Next up is a scene showing the bumbling lords vying for Merida’s hand in marriage — Macintosh (voiced by Craig Ferguson), Lord MacGuffin (Kevin McKidd) and Dingwell (Robbie Coltrane). They compete in an archery competition. MacGuffin and Macintosh miss before Dingwell hits the bullseye, seemingly by accident. His father brashly celebrates and moons the other fathers, which gets a big laugh from the crowd. An enraged Merida, who wants nothing to do with any of the men, mounts her horse and races through the course, landing bullseyes on the first two targets before perfectly splitting Lord MacGuffin’s bullseye arrow right down the middle. Merida’s mother follows, yelling at her daughter and the two square off in a face-to-face stare down. One last bit shows the bright blue “Will-o-the-wisps,” lightning bug-like blue lights which can change fate, according to legend. The wisps lead Merida to a witch (Julie Walters) whom the heroine hopes will aid her in warding off her motley crew of suitors.
Kelly Macdonald takes the stage along with Kevin McKidd to talk about how great it’s been to work on the movie. Macdonald wins over the crowd with her bright yellow dress and usual accented charm. Can’t wait for more “Boardwalk Empire.” “Brave” is slated for release June 22nd, 2012.
The problem for Lasseter now is that his own Pixar stuff always seems to overshadow anything else from Disney Animation. He does mention “Tangled” a few times as proof that Disney can produce good animated flicks without the Pixar banner. Luckily, he also had another Pixar release to discuss, the recently announced prequel to their 2000 hit, “Monsters Inc.,” “Monsters University.” This one is still in the early stages, but Lasseter confirmed that it will take place back in the college days when longtime friends Sulley (John Goodman) and Mike (Billy Crystal) first met. Back in the day, they were college rivals competing to be scarers. Later in the day, Disney announced the return of Steve Buscemi as the antagonist of the first film, Randall Boggs, plus the new additions of Dave Foley (Pixar’s “A Bug’s Life”), Julia Sweeney, Joel Murray and Peter Sohn (voice work in “Ratatouille“).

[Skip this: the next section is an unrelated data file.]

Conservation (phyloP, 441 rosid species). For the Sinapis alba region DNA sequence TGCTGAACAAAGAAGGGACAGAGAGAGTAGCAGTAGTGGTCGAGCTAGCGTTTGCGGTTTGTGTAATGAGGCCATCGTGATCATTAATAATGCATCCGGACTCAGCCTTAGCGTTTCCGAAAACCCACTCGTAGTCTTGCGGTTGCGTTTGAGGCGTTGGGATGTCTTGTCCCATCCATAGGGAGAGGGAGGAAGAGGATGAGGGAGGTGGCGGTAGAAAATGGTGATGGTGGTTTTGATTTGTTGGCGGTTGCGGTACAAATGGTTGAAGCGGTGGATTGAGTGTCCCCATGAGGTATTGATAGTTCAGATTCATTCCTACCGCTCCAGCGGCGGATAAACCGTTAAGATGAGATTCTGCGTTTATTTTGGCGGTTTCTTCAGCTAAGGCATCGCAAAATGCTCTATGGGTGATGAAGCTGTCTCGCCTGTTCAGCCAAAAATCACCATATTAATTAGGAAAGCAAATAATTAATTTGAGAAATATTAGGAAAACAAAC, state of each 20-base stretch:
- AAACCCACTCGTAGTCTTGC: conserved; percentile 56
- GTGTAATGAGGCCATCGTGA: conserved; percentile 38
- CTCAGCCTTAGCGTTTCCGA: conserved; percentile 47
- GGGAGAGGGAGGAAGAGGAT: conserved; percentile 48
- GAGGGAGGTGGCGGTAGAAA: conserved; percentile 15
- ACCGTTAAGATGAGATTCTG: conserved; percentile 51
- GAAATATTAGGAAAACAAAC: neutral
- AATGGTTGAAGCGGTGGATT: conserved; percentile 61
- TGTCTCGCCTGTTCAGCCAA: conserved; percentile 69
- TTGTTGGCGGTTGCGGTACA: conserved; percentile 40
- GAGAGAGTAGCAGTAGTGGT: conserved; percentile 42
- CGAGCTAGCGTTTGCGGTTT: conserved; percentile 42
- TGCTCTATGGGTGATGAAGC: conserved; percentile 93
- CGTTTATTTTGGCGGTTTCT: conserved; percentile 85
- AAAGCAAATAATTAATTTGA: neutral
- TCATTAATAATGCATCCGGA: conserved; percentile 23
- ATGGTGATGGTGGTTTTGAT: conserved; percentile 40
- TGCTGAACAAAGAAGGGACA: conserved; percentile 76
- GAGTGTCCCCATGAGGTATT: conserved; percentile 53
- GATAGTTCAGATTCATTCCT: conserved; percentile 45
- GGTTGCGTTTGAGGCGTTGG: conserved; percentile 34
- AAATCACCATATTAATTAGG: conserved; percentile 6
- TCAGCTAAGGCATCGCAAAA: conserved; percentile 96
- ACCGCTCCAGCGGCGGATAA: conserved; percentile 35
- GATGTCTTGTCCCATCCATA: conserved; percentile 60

We got a look at character designs, which show a slightly thinner Sulley and Mike sporting a retainer. Dan Scanlon (story artist on “Toy Story 3” and co-director on the short “Mater and the Gaslight”) is directing. In a short video clip from the sound booth, Goodman and Crystal address the crowd. “Perhaps we should have come in person,” says Goodman. “Well you should have thought of that,” Crystal says as the screen goes blank and Crystal takes the stage to big applause.
This one is too early for footage, but it sounds like a fun premise and the crowd seemed pretty excited about the sequel/prequel. “Monsters University” comes out June 21st, 2012.
The biggest news of the day (really the only news, per se) was the announcement of Pixar’s next two projects, neither of which actually have a title. First is “Untitled Pixar Movie About Dinosaurs” directed by Bob Peterson and produced by John Walker. This was just an announcement, but we did get a still showing a silhouette of what looked like a brontosaurus with what might have been a small child atop his head. “In our movie, the asteroid missed the Earth and dinosaurs continue to live,” Peterson told the D23 crowd.
The second project is “Untitled Pixar Movie that Takes You Inside the Mind” and it’s being directed by Pete Docter and produced by Jonas Rivera. And that’s all we got on this one (though we have some of our own details, including who the writer is, over at this piece).
To finish off Lasseter’s long series of announcements, the Arena doors opened and endless boxes of cupcakes were brought in so that everyone could join in the celebration of Pixar’s 25th Anniversary.
The cupcakes weren’t bad, but maybe a little heavy on the icing. The animation portion of today’s D23 Studio presentation was clearly the strongest portion and may have set the bar a bit high for some missteps that followed in the live action presentation. We’ll be back with more on that tomorrow.